In 1971, Ken Dryden won the Stanley Cup and was playoff MVP at 23, then went on to a Hall of Fame career. But for every Dryden, there are a bunch of goalies like Jim Carey. Carey won the Vezina Trophy as the NHL’s top netminder in 1996 at age 22, but was out of hockey by 1999.
Murray won the Stanley Cup at 22. But chronologically, he’s still very much in his developmental stage.
At 31, Fleury should be in his prime. Statistically, this past regular season was Fleury’s best.
Murray is younger and cheaper. But, with Sidney Crosby and Evgeni Malkin, the Penguins’ window to win more Stanley Cups is the next 3-4 years. It is hardly outrageous to believe Fleury will be the better goalie during that time.
It’s not even outrageous to believe Fleury is the better goalie right now.
Murray got the job done during the playoffs. But Murray got leaky in the postseason’s latter stages, and certain weaknesses (most notably his glove) were evident. The Penguins won’t often block 33 shots in a game during the regular season.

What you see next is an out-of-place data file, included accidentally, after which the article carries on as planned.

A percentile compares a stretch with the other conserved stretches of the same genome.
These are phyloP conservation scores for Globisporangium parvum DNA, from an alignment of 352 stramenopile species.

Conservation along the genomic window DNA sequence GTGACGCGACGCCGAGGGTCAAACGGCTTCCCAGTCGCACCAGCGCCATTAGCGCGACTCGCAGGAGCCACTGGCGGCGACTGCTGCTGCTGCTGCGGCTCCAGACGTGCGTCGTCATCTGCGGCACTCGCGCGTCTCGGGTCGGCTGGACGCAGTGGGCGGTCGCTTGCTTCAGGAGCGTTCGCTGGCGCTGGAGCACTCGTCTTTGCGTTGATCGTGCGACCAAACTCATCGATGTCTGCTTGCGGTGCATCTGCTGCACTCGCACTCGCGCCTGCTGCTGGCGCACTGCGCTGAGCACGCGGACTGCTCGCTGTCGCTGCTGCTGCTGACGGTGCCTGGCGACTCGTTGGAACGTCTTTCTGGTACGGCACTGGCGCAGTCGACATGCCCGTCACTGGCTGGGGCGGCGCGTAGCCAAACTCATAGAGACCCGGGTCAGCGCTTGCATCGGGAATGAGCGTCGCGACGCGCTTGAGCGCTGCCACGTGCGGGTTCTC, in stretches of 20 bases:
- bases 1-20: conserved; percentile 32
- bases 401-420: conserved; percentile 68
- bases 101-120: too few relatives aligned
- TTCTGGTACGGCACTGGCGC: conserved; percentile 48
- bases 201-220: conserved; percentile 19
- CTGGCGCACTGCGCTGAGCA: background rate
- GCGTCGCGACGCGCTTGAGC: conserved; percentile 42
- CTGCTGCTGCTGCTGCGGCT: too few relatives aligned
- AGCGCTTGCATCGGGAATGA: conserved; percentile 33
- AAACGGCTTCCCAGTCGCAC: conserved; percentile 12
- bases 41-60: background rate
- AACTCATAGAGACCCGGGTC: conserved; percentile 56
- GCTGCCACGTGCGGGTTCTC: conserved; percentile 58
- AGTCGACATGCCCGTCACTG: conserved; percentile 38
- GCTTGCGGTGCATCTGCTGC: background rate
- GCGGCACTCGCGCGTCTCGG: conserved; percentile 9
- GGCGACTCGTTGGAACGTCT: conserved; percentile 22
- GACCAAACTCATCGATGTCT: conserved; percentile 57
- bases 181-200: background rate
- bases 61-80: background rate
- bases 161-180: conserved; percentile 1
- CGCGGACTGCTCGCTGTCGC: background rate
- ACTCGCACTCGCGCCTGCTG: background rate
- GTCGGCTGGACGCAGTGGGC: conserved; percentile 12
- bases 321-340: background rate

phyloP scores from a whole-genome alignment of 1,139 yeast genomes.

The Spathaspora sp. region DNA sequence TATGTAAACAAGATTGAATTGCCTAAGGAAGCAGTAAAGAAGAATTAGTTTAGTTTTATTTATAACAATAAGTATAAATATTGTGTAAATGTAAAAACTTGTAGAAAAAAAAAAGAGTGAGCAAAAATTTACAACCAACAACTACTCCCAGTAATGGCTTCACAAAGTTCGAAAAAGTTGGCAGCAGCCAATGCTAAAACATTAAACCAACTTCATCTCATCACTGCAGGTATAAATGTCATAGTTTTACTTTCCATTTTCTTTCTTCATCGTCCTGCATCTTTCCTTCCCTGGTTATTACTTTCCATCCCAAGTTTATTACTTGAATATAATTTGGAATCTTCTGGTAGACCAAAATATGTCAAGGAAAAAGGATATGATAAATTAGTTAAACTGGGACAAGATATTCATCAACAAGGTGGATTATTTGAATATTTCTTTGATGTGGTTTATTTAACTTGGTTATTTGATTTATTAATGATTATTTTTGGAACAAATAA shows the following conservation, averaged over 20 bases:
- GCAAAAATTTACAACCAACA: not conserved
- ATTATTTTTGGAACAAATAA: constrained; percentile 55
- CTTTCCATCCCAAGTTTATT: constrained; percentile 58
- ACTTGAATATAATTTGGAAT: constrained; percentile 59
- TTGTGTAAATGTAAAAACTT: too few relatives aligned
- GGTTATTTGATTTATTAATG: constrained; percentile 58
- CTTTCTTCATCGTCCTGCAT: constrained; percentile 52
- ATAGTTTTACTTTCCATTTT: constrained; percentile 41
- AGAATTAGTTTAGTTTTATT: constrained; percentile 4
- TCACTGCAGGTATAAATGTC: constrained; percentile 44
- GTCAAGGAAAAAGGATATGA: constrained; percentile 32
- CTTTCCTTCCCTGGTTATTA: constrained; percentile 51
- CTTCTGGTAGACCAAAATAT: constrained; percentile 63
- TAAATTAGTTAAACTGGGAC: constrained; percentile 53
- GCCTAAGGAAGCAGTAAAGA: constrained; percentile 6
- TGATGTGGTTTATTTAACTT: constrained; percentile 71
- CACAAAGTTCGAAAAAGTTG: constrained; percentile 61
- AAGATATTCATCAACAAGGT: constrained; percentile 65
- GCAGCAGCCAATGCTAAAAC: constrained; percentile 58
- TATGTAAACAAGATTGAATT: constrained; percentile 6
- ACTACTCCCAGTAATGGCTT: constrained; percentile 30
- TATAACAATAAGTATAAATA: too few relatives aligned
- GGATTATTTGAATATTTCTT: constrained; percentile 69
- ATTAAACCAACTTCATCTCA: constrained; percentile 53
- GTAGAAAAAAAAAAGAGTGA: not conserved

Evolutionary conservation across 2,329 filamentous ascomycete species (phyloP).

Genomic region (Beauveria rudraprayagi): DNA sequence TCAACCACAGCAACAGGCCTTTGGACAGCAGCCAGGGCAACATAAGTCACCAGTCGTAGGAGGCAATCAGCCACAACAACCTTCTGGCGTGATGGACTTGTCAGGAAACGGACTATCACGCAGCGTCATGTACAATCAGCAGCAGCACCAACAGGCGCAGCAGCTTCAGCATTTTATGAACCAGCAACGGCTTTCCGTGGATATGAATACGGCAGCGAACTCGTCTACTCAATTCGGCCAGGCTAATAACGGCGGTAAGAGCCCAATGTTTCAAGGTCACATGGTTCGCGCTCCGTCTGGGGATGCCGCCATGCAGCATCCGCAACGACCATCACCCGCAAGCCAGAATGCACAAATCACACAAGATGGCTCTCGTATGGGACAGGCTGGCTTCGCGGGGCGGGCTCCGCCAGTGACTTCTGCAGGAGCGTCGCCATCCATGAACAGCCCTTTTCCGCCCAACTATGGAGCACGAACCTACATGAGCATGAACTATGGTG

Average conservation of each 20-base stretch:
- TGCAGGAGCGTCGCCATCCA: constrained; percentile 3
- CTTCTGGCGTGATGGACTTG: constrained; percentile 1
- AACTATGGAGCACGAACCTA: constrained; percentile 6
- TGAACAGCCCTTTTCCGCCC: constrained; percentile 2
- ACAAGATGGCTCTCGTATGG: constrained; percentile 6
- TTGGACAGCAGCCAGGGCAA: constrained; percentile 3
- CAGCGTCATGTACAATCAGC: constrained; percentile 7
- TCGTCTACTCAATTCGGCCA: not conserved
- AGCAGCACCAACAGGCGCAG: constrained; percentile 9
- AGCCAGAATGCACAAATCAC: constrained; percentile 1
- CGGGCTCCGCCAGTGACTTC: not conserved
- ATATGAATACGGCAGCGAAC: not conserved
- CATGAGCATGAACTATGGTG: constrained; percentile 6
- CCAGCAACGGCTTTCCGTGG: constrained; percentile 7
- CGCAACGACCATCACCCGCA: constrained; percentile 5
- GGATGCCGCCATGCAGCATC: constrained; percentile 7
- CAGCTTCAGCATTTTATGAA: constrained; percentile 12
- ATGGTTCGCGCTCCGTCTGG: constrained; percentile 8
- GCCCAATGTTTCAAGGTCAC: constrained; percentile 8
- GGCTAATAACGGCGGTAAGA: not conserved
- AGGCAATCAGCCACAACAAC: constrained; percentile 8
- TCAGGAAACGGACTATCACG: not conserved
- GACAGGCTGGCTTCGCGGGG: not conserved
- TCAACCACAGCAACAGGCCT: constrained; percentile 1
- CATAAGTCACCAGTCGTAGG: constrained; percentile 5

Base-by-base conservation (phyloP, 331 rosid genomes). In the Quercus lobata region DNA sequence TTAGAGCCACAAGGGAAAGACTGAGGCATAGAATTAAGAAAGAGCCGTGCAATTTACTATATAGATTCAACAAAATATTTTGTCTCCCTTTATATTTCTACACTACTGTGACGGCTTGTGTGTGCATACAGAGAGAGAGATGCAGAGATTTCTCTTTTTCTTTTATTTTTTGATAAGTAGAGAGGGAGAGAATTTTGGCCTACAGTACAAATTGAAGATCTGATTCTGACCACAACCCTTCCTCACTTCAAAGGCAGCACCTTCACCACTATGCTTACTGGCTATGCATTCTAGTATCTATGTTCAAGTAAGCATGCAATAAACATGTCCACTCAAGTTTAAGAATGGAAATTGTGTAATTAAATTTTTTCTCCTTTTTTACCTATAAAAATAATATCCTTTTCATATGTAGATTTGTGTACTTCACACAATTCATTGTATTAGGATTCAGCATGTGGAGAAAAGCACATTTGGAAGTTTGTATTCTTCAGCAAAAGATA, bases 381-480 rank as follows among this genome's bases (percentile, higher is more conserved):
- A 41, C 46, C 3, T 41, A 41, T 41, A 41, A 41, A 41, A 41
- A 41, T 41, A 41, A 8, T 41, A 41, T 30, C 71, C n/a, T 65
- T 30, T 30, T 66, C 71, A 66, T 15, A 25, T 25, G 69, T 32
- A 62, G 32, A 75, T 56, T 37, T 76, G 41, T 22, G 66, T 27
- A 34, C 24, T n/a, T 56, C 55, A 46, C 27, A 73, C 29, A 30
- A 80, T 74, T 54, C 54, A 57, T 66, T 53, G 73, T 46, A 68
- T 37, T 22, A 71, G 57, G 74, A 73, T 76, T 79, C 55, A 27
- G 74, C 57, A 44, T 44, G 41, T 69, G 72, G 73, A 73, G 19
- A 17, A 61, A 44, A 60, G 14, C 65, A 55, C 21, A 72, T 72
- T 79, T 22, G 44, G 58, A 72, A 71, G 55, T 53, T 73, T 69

The notion that Fleury and Murray can co-exist is silly. If one gets the bigger workload, the other will be upset. If they split, both will be unhappy.
Fleury is a more proven commodity, but Murray just won a championship. Each would be justified in believing he should be the No. 1 goaltender.
Hockey doesn’t operate in a vacuum. Human beings have feelings. It’s not always “team first.”
It’s impossible to leave the hoi polloi and media out of this.
Fleury was a top scapegoat of the less knowledgeable even before Murray won 15 games this past spring. If Fleury is reinstated as the starter and the Penguins flounder, the “noise” will be more cacophonous than the din after Nick Bonino’s overtime goal that eliminated Washington. If Murray got traded, it would be louder still.